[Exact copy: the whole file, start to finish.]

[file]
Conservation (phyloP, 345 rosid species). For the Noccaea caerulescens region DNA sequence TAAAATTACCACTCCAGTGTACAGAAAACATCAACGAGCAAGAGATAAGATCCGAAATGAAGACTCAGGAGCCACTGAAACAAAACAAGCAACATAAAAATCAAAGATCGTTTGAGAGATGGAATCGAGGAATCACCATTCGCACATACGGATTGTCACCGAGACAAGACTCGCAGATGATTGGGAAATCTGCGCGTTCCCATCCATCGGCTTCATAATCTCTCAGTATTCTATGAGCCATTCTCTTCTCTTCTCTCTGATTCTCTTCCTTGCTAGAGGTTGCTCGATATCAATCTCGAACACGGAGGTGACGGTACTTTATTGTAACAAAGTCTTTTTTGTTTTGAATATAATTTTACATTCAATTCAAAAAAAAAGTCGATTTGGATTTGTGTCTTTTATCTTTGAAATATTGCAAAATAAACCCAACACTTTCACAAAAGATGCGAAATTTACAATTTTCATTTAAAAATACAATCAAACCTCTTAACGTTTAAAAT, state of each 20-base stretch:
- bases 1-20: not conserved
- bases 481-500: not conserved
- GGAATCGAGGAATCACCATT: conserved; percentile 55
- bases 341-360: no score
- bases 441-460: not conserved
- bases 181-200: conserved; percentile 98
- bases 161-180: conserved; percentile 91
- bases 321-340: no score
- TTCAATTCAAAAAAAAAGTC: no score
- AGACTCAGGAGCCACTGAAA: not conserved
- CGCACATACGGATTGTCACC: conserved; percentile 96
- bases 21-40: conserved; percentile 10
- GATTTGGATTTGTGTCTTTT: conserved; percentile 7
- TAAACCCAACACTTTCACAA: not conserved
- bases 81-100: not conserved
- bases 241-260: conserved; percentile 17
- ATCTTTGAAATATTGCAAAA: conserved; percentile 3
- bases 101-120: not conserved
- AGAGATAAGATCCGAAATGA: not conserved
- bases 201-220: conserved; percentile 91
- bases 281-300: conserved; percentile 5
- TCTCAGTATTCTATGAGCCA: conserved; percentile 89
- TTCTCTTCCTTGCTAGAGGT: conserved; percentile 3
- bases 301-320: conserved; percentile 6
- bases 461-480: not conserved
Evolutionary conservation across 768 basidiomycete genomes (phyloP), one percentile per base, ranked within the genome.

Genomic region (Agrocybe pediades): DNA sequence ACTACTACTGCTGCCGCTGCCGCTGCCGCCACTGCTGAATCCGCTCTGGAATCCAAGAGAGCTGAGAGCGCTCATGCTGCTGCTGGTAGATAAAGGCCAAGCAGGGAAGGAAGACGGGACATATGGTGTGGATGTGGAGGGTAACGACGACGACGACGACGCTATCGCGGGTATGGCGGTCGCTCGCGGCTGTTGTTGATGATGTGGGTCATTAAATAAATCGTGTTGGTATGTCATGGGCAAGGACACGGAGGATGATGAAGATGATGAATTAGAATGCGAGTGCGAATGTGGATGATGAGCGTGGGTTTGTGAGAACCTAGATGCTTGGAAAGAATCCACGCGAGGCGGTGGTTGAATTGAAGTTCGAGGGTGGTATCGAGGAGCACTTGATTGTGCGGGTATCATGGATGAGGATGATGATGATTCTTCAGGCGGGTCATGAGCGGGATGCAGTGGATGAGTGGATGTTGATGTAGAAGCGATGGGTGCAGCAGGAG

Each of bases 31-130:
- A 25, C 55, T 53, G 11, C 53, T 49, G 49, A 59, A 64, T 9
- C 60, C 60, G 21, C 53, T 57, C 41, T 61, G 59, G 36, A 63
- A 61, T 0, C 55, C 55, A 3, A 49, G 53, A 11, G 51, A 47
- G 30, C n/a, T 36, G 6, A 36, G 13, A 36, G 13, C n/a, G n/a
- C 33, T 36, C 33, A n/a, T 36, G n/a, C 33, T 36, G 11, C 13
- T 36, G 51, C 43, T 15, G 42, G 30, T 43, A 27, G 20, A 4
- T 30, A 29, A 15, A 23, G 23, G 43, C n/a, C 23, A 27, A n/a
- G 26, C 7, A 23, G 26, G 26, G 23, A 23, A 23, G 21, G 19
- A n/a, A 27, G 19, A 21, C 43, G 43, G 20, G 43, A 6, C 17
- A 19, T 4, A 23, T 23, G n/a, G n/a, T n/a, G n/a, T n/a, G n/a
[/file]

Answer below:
Conservation (phyloP, 345 rosid species). For the Noccaea caerulescens region DNA sequence TAAAATTACCACTCCAGTGTACAGAAAACATCAACGAGCAAGAGATAAGATCCGAAATGAAGACTCAGGAGCCACTGAAACAAAACAAGCAACATAAAAATCAAAGATCGTTTGAGAGATGGAATCGAGGAATCACCATTCGCACATACGGATTGTCACCGAGACAAGACTCGCAGATGATTGGGAAATCTGCGCGTTCCCATCCATCGGCTTCATAATCTCTCAGTATTCTATGAGCCATTCTCTTCTCTTCTCTCTGATTCTCTTCCTTGCTAGAGGTTGCTCGATATCAATCTCGAACACGGAGGTGACGGTACTTTATTGTAACAAAGTCTTTTTTGTTTTGAATATAATTTTACATTCAATTCAAAAAAAAAGTCGATTTGGATTTGTGTCTTTTATCTTTGAAATATTGCAAAATAAACCCAACACTTTCACAAAAGATGCGAAATTTACAATTTTCATTTAAAAATACAATCAAACCTCTTAACGTTTAAAAT, state of each 20-base stretch:
- bases 1-20: not conserved
- bases 481-500: not conserved
- GGAATCGAGGAATCACCATT: conserved; percentile 55
- bases 341-360: no score
- bases 441-460: not conserved
- bases 181-200: conserved; percentile 98
- bases 161-180: conserved; percentile 91
- bases 321-340: no score
- TTCAATTCAAAAAAAAAGTC: no score
- AGACTCAGGAGCCACTGAAA: not conserved
- CGCACATACGGATTGTCACC: conserved; percentile 96
- bases 21-40: conserved; percentile 10
- GATTTGGATTTGTGTCTTTT: conserved; percentile 7
- TAAACCCAACACTTTCACAA: not conserved
- bases 81-100: not conserved
- bases 241-260: conserved; percentile 17
- ATCTTTGAAATATTGCAAAA: conserved; percentile 3
- bases 101-120: not conserved
- AGAGATAAGATCCGAAATGA: not conserved
- bases 201-220: conserved; percentile 91
- bases 281-300: conserved; percentile 5
- TCTCAGTATTCTATGAGCCA: conserved; percentile 89
- TTCTCTTCCTTGCTAGAGGT: conserved; percentile 3
- bases 301-320: conserved; percentile 6
- bases 461-480: not conserved
Evolutionary conservation across 768 basidiomycete genomes (phyloP), one percentile per base, ranked within the genome.

Genomic region (Agrocybe pediades): DNA sequence ACTACTACTGCTGCCGCTGCCGCTGCCGCCACTGCTGAATCCGCTCTGGAATCCAAGAGAGCTGAGAGCGCTCATGCTGCTGCTGGTAGATAAAGGCCAAGCAGGGAAGGAAGACGGGACATATGGTGTGGATGTGGAGGGTAACGACGACGACGACGACGCTATCGCGGGTATGGCGGTCGCTCGCGGCTGTTGTTGATGATGTGGGTCATTAAATAAATCGTGTTGGTATGTCATGGGCAAGGACACGGAGGATGATGAAGATGATGAATTAGAATGCGAGTGCGAATGTGGATGATGAGCGTGGGTTTGTGAGAACCTAGATGCTTGGAAAGAATCCACGCGAGGCGGTGGTTGAATTGAAGTTCGAGGGTGGTATCGAGGAGCACTTGATTGTGCGGGTATCATGGATGAGGATGATGATGATTCTTCAGGCGGGTCATGAGCGGGATGCAGTGGATGAGTGGATGTTGATGTAGAAGCGATGGGTGCAGCAGGAG

Each of bases 31-130:
- A 25, C 55, T 53, G 11, C 53, T 49, G 49, A 59, A 64, T 9
- C 60, C 60, G 21, C 53, T 57, C 41, T 61, G 59, G 36, A 63
- A 61, T 0, C 55, C 55, A 3, A 49, G 53, A 11, G 51, A 47
- G 30, C n/a, T 36, G 6, A 36, G 13, A 36, G 13, C n/a, G n/a
- C 33, T 36, C 33, A n/a, T 36, G n/a, C 33, T 36, G 11, C 13
- T 36, G 51, C 43, T 15, G 42, G 30, T 43, A 27, G 20, A 4
- T 30, A 29, A 15, A 23, G 23, G 43, C n/a, C 23, A 27, A n/a
- G 26, C 7, A 23, G 26, G 26, G 23, A 23, A 23, G 21, G 19
- A n/a, A 27, G 19, A 21, C 43, G 43, G 20, G 43, A 6, C 17
- A 19, T 4, A 23, T 23, G n/a, G n/a, T n/a, G n/a, T n/a, G n/a